The state Judicial Ethics Commission accused 42nd Judicial Circuit Judge Jamie Jameson of using his influence to try to silence WKMS reporters.

The commission said Jameson, who presides over Marshall and Calloway counties, tried to block the western Kentucky public radio station from running a story about the judge walking around the courthouse in subterranean clothes.

According committee documents and an interview with WKMS staff, Jameson learned that a WKMS reporter had filed a request to record video footage that he said would show Jameson wandering around the Marshall County court building partially dressed.

When Jameson learned of the request for the recordings, he called Chad Lampe, who was station manager for WKMS at the time. According to Judicial Conduct Commission charging documents, Jameson pressured Lampe not to pursue the story, saying he contacted officials at Murray State University, which holds the WKMS license.

“You told Mr. Lampe that you had already spoken to the president of the university and you told Mr. Lampe that the president was unhappy,” the commission’s report said. “You asked Mr. Lampe to confirm that the news station was not going to air a report on the footage of you walking around the courthouse in your underwear.”

The request to register the images was refused by the Administrative Office of the Courts. WKMS news director Derek Operle said he had already decided not to appeal the denial of the recording request when he received a call from Lampe, saying he had spoken to the judge.

During the call, Operle said, Lampe relayed the judge’s explanation of her state of undress, which was “very personal in nature,” Operle told WFPL News.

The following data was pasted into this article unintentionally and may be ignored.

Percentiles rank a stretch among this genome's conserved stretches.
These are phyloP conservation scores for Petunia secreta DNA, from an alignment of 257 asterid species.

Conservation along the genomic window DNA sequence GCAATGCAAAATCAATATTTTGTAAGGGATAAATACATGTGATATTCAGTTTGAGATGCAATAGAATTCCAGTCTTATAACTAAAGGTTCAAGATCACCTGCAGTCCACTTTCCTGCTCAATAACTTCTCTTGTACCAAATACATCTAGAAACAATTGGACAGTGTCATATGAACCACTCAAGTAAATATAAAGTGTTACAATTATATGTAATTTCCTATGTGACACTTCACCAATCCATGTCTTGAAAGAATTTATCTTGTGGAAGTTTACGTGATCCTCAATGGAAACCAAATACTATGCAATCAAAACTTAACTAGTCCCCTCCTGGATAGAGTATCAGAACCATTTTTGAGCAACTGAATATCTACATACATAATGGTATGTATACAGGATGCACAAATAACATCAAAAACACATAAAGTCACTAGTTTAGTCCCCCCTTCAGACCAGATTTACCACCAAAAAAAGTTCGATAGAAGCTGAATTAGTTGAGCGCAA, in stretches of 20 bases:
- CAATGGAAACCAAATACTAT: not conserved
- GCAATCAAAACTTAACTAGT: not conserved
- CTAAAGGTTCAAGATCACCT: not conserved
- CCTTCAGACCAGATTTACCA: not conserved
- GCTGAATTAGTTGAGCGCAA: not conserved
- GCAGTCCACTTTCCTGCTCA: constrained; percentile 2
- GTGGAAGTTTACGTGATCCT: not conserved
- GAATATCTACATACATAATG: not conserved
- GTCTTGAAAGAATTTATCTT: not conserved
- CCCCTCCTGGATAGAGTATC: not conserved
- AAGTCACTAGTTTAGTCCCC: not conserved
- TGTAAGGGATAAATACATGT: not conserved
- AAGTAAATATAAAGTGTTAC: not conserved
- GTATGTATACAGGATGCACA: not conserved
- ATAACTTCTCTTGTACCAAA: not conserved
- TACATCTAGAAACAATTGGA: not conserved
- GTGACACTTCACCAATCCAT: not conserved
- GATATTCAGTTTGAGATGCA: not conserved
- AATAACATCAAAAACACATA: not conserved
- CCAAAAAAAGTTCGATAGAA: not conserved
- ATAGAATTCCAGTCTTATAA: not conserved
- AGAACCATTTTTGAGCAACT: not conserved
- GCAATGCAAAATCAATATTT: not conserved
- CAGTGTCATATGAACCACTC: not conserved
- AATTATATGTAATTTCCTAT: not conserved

“But not something that really reached the level of a news story,” he said.

WKMS never published the story.

“It wasn’t something the public needed to be aware of.”

According to commission documents, after Lampe’s phone call with Jameson, university provost Tim Todd asked Lampe to provide more information about the request for documents.

Operle said Lampe did not tell him that Jameson was going to Murray State administration and that he did not feel pressured one way or another about the story.

“The WKMS press team does not respond to threats of pressure or compromise its editorial integrity for anyone in any position,” Operle said.

But he said, having read the latest charges against the judge, he is concerned that pressure appears to have been attempted.

The commission found that Jameson’s actions violated numerous judicial codes of conduct, including the duty to obey the law and act in a manner that promotes public confidence in the integrity of the judiciary. The commission also found that Jameson violated codes of conduct that prohibit a judge from abusing his power to advance his personal interests.

The charges are the latest in a long list against Jameson, many of which have been covered by WKMS.

jameson is currently suspended from the bench due to previous allegations of misconduct.

Neither Jameson, Todd, nor University President Bob Jackson’s office responded to requests for comment by our deadline.

This story can be updated.